As a further aside, we are astonished at how many classic DC comics references are being worked into this show – and quite effectively. We still get a tingle of nerdy excitement watching Barry do classic Flash tricks like running up the side of a building or putting out a fire by making arm tornadoes (or whatever you call them), but we’re shocked that they could just drop everything from parallel earths, to Cisco getting a “vibe,” to the introduction of Patty Spivot into one episode – to say nothing of Jay putting on his classic costume – and have it all come off so smooth and seamless. But nothing could beat the brief reference to the classic Flash #123 issue cover, from the story that inspired both the title of this episode and the entire concept of parallel earths in DC comics. Tom made a surprised “Oh!” at the shot, which prompted a quizzical look from Lorenzo to which he responded “Nothing. It’s just that they got really nerdy there for a second.”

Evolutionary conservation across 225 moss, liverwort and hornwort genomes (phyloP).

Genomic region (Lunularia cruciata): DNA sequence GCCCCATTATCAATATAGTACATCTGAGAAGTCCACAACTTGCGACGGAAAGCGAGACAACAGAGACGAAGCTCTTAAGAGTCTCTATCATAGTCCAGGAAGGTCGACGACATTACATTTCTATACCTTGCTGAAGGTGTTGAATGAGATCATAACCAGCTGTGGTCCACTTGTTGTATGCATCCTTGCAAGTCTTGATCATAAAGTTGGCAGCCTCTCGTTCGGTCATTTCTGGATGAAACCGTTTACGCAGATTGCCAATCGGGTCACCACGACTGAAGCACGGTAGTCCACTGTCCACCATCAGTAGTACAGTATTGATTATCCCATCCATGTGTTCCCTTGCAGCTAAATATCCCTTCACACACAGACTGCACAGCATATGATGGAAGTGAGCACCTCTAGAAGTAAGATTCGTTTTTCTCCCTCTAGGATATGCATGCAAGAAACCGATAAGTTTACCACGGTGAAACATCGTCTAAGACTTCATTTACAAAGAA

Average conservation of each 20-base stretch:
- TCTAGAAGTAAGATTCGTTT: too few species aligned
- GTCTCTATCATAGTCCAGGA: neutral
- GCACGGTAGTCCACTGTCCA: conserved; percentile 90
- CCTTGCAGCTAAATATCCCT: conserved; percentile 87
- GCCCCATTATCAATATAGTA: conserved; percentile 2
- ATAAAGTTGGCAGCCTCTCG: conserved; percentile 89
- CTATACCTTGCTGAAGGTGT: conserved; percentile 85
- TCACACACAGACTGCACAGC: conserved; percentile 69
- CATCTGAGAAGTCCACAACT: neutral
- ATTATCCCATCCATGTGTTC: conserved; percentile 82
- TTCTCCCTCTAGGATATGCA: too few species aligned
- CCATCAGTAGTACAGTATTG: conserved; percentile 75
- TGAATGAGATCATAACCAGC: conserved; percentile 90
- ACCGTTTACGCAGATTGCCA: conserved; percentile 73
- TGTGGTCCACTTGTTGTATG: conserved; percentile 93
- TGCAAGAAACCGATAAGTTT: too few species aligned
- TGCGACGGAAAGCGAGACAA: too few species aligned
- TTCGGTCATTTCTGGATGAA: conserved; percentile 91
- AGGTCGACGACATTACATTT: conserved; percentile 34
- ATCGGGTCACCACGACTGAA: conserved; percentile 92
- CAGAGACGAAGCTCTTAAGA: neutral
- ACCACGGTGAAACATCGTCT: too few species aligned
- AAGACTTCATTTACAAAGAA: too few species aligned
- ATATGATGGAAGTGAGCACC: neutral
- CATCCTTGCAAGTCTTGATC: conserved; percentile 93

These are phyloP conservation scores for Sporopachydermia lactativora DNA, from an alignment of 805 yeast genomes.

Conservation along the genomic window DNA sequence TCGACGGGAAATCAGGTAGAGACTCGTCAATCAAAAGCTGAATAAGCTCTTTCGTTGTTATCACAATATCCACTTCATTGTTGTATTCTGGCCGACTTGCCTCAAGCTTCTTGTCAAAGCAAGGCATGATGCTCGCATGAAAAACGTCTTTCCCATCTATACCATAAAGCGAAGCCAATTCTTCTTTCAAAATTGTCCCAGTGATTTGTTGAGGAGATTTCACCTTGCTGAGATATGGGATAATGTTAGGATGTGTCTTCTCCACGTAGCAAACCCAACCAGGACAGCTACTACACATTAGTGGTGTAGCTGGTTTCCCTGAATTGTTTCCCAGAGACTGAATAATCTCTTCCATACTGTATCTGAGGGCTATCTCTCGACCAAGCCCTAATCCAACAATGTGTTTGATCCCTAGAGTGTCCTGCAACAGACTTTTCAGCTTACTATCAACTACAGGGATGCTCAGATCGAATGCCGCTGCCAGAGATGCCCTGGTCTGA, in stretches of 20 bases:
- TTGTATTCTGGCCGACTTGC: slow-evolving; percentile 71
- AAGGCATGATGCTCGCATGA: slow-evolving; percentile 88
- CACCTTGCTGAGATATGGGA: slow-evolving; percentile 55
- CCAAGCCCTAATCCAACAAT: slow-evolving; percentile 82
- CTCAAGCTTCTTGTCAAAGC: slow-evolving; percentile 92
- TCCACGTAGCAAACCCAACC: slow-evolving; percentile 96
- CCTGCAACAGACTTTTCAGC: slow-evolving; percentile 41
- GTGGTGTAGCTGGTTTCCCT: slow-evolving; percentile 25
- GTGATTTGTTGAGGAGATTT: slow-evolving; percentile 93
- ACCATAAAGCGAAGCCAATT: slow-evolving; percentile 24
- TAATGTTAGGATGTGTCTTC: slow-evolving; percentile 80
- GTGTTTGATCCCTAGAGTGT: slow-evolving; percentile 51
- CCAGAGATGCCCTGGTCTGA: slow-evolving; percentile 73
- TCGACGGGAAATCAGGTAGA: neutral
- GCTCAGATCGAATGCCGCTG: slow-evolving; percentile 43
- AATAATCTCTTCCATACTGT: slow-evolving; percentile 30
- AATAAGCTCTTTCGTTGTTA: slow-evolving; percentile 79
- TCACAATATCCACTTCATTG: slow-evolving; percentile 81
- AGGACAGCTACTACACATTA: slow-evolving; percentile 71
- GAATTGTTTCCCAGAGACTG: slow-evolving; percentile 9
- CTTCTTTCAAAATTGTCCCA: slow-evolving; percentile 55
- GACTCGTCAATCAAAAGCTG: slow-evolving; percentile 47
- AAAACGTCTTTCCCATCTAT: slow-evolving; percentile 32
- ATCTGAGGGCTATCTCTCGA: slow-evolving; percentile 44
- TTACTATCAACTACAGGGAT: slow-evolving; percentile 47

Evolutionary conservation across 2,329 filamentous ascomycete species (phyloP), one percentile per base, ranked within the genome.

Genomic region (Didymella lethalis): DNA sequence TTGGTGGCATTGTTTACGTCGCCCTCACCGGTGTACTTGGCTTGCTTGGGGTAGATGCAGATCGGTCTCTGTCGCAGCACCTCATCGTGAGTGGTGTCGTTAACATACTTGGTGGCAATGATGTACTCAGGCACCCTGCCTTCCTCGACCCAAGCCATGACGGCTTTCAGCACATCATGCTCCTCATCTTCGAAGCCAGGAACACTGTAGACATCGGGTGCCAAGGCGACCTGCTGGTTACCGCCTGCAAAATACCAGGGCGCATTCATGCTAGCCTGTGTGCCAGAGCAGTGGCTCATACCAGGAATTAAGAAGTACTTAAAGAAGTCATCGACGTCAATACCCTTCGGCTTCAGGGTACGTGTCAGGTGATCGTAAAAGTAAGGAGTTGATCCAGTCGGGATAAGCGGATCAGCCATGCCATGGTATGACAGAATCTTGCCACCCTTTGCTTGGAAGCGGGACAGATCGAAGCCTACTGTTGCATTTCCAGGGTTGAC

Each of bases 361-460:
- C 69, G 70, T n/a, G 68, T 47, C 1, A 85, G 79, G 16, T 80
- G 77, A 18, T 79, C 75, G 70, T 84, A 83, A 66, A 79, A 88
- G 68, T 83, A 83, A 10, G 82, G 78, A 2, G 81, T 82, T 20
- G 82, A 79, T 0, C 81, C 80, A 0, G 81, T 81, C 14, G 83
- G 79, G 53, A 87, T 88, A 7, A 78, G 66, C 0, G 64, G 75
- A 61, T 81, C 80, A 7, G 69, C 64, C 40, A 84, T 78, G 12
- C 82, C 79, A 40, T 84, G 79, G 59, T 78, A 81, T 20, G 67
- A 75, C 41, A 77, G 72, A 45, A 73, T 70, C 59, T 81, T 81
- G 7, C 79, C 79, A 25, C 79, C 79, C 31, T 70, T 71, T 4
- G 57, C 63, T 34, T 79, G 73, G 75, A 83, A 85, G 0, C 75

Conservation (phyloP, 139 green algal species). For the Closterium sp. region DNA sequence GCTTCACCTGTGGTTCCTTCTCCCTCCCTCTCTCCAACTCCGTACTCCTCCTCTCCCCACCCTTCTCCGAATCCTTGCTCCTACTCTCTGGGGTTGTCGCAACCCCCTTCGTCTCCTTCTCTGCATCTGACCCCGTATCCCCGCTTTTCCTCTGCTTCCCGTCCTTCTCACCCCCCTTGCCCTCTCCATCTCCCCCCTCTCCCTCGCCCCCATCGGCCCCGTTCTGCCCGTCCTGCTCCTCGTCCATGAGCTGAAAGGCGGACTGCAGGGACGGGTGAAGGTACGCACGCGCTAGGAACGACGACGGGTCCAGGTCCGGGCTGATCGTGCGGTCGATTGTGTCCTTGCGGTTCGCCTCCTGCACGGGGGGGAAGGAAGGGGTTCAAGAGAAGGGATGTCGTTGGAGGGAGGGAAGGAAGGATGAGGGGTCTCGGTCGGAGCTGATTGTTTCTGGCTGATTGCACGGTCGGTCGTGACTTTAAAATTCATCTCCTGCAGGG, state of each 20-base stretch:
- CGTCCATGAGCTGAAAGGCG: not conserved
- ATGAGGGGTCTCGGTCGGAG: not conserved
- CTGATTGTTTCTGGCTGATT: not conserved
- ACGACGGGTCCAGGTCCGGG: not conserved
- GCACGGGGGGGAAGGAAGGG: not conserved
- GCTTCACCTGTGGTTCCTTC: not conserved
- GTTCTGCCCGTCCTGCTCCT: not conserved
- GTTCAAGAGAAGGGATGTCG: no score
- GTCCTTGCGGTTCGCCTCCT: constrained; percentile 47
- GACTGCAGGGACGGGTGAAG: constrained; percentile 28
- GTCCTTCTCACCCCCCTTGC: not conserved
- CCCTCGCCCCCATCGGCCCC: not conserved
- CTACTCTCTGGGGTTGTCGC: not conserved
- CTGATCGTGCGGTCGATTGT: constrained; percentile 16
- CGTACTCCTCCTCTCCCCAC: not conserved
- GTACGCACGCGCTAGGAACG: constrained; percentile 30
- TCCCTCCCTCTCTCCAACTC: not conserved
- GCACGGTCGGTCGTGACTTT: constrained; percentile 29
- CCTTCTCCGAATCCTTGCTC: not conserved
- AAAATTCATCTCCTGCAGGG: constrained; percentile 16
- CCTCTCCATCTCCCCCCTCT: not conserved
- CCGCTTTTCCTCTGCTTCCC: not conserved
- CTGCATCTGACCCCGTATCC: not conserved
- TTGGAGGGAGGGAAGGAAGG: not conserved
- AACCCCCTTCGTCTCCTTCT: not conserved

But obviously The Flash is a success because of way more than its nerdy bona fides. If that’s all it had it’d be a cult show at best instead of the hit that it is. Its real power as a show comes from the way it takes all of these old school nerdy elements, dusts them off, and presents them to the public with so little fanfare or need for reassurance that they just become easy to accept. We kept thinking of Quantico last night, because we can’t buy one thing that happens or one character motivation anywhere in that show, even though it’s ostensibly set in the “real world,” but give us a lightning-clad twink fighting telepathic gorillas or guys who can turn into sand and as long as you keep the motivations understandable, the characters rootable, and the adventures fun, we have absolutely no problem buying into any of it. In other words, believability comes naturally to a story when it’s well told.